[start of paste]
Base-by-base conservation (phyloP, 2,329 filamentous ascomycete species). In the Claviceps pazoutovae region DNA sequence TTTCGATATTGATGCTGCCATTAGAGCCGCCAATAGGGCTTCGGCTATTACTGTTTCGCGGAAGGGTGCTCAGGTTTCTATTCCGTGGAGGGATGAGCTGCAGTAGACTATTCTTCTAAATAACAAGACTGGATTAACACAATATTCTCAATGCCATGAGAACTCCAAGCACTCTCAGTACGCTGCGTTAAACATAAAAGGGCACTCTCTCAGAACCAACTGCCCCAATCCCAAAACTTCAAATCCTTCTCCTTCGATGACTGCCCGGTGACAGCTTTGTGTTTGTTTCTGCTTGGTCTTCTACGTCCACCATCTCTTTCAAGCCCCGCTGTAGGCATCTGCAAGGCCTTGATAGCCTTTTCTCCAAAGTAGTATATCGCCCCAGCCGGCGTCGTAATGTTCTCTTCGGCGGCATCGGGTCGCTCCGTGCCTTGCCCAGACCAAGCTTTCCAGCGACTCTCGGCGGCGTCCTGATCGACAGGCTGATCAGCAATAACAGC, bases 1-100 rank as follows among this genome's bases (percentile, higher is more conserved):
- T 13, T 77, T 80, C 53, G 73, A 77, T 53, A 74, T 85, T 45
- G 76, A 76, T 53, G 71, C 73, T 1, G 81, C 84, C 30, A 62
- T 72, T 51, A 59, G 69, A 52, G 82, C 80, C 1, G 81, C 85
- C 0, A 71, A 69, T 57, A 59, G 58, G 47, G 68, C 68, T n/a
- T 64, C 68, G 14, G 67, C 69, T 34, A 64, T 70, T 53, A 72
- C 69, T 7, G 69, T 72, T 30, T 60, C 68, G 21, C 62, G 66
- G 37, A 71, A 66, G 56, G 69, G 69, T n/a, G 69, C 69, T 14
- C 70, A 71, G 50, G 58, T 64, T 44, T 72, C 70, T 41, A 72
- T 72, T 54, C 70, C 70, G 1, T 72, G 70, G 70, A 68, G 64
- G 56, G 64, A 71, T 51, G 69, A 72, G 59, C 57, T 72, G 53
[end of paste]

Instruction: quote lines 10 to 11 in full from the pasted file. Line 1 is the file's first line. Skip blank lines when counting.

- T 72, T 54, C 70, C 70, G 1, T 72, G 70, G 70, A 68, G 64
- G 56, G 64, A 71, T 51, G 69, A 72, G 59, C 57, T 72, G 53